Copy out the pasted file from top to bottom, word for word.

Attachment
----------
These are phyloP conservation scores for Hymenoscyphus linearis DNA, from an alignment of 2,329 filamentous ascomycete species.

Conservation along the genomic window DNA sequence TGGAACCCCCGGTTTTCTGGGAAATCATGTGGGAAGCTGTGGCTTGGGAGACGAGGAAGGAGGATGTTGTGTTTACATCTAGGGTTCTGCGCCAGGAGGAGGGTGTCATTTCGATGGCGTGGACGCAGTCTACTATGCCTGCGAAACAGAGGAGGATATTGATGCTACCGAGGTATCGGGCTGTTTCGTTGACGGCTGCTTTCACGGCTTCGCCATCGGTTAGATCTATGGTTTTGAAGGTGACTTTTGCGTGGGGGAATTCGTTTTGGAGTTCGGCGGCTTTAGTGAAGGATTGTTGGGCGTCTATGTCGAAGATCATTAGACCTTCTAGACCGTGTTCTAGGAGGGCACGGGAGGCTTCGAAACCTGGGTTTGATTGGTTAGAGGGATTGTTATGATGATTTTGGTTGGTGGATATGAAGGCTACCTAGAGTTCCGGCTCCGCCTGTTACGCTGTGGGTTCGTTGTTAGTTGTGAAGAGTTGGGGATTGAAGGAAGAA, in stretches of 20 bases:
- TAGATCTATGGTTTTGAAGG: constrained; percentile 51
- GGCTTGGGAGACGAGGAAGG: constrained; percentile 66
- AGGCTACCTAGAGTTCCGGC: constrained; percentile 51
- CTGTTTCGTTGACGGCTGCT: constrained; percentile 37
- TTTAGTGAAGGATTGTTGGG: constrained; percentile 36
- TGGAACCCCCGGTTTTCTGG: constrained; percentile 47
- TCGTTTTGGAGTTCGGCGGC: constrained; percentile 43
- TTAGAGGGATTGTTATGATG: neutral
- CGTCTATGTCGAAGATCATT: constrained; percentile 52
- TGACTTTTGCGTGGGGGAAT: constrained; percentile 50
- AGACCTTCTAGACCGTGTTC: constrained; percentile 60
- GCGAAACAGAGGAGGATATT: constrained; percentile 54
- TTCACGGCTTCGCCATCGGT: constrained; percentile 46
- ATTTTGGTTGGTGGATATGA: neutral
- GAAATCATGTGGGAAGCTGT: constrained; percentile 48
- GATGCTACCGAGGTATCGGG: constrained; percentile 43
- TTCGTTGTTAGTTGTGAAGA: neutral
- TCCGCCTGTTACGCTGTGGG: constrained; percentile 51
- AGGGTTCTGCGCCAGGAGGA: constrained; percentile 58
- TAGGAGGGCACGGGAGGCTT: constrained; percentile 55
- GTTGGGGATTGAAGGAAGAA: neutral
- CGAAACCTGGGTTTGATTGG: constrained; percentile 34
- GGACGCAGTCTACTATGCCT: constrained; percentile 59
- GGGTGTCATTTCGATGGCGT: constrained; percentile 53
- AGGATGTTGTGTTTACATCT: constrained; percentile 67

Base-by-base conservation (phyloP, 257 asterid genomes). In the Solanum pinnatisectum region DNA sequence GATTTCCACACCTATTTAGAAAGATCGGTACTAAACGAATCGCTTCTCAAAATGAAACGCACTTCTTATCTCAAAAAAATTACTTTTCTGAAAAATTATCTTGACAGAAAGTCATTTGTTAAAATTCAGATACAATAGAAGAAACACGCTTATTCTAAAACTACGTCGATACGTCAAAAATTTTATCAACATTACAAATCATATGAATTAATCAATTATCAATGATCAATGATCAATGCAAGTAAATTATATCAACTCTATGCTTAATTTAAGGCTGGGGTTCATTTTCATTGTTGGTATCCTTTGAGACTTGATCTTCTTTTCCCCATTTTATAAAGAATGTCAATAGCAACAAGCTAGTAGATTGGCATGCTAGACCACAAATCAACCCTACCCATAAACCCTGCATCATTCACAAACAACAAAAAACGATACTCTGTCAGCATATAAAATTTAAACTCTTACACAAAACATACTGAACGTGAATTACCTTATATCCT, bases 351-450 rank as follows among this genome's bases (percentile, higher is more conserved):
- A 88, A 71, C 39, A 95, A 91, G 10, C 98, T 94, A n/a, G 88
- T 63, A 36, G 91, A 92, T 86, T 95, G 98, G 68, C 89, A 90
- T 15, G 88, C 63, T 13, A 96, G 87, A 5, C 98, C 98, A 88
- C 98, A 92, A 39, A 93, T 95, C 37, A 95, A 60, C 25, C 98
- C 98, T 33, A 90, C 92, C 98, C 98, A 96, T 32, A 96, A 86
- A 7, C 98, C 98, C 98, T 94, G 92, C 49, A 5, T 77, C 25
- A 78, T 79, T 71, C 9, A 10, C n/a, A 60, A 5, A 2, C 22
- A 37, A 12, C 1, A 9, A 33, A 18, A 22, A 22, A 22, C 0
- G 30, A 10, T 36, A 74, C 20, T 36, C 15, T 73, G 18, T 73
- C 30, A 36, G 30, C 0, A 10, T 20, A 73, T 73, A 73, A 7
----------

These are phyloP conservation scores for Hymenoscyphus linearis DNA, from an alignment of 2,329 filamentous ascomycete species.

Conservation along the genomic window DNA sequence TGGAACCCCCGGTTTTCTGGGAAATCATGTGGGAAGCTGTGGCTTGGGAGACGAGGAAGGAGGATGTTGTGTTTACATCTAGGGTTCTGCGCCAGGAGGAGGGTGTCATTTCGATGGCGTGGACGCAGTCTACTATGCCTGCGAAACAGAGGAGGATATTGATGCTACCGAGGTATCGGGCTGTTTCGTTGACGGCTGCTTTCACGGCTTCGCCATCGGTTAGATCTATGGTTTTGAAGGTGACTTTTGCGTGGGGGAATTCGTTTTGGAGTTCGGCGGCTTTAGTGAAGGATTGTTGGGCGTCTATGTCGAAGATCATTAGACCTTCTAGACCGTGTTCTAGGAGGGCACGGGAGGCTTCGAAACCTGGGTTTGATTGGTTAGAGGGATTGTTATGATGATTTTGGTTGGTGGATATGAAGGCTACCTAGAGTTCCGGCTCCGCCTGTTACGCTGTGGGTTCGTTGTTAGTTGTGAAGAGTTGGGGATTGAAGGAAGAA, in stretches of 20 bases:
- TAGATCTATGGTTTTGAAGG: constrained; percentile 51
- GGCTTGGGAGACGAGGAAGG: constrained; percentile 66
- AGGCTACCTAGAGTTCCGGC: constrained; percentile 51
- CTGTTTCGTTGACGGCTGCT: constrained; percentile 37
- TTTAGTGAAGGATTGTTGGG: constrained; percentile 36
- TGGAACCCCCGGTTTTCTGG: constrained; percentile 47
- TCGTTTTGGAGTTCGGCGGC: constrained; percentile 43
- TTAGAGGGATTGTTATGATG: neutral
- CGTCTATGTCGAAGATCATT: constrained; percentile 52
- TGACTTTTGCGTGGGGGAAT: constrained; percentile 50
- AGACCTTCTAGACCGTGTTC: constrained; percentile 60
- GCGAAACAGAGGAGGATATT: constrained; percentile 54
- TTCACGGCTTCGCCATCGGT: constrained; percentile 46
- ATTTTGGTTGGTGGATATGA: neutral
- GAAATCATGTGGGAAGCTGT: constrained; percentile 48
- GATGCTACCGAGGTATCGGG: constrained; percentile 43
- TTCGTTGTTAGTTGTGAAGA: neutral
- TCCGCCTGTTACGCTGTGGG: constrained; percentile 51
- AGGGTTCTGCGCCAGGAGGA: constrained; percentile 58
- TAGGAGGGCACGGGAGGCTT: constrained; percentile 55
- GTTGGGGATTGAAGGAAGAA: neutral
- CGAAACCTGGGTTTGATTGG: constrained; percentile 34
- GGACGCAGTCTACTATGCCT: constrained; percentile 59
- GGGTGTCATTTCGATGGCGT: constrained; percentile 53
- AGGATGTTGTGTTTACATCT: constrained; percentile 67

Base-by-base conservation (phyloP, 257 asterid genomes). In the Solanum pinnatisectum region DNA sequence GATTTCCACACCTATTTAGAAAGATCGGTACTAAACGAATCGCTTCTCAAAATGAAACGCACTTCTTATCTCAAAAAAATTACTTTTCTGAAAAATTATCTTGACAGAAAGTCATTTGTTAAAATTCAGATACAATAGAAGAAACACGCTTATTCTAAAACTACGTCGATACGTCAAAAATTTTATCAACATTACAAATCATATGAATTAATCAATTATCAATGATCAATGATCAATGCAAGTAAATTATATCAACTCTATGCTTAATTTAAGGCTGGGGTTCATTTTCATTGTTGGTATCCTTTGAGACTTGATCTTCTTTTCCCCATTTTATAAAGAATGTCAATAGCAACAAGCTAGTAGATTGGCATGCTAGACCACAAATCAACCCTACCCATAAACCCTGCATCATTCACAAACAACAAAAAACGATACTCTGTCAGCATATAAAATTTAAACTCTTACACAAAACATACTGAACGTGAATTACCTTATATCCT, bases 351-450 rank as follows among this genome's bases (percentile, higher is more conserved):
- A 88, A 71, C 39, A 95, A 91, G 10, C 98, T 94, A n/a, G 88
- T 63, A 36, G 91, A 92, T 86, T 95, G 98, G 68, C 89, A 90
- T 15, G 88, C 63, T 13, A 96, G 87, A 5, C 98, C 98, A 88
- C 98, A 92, A 39, A 93, T 95, C 37, A 95, A 60, C 25, C 98
- C 98, T 33, A 90, C 92, C 98, C 98, A 96, T 32, A 96, A 86
- A 7, C 98, C 98, C 98, T 94, G 92, C 49, A 5, T 77, C 25
- A 78, T 79, T 71, C 9, A 10, C n/a, A 60, A 5, A 2, C 22
- A 37, A 12, C 1, A 9, A 33, A 18, A 22, A 22, A 22, C 0
- G 30, A 10, T 36, A 74, C 20, T 36, C 15, T 73, G 18, T 73
- C 30, A 36, G 30, C 0, A 10, T 20, A 73, T 73, A 73, A 7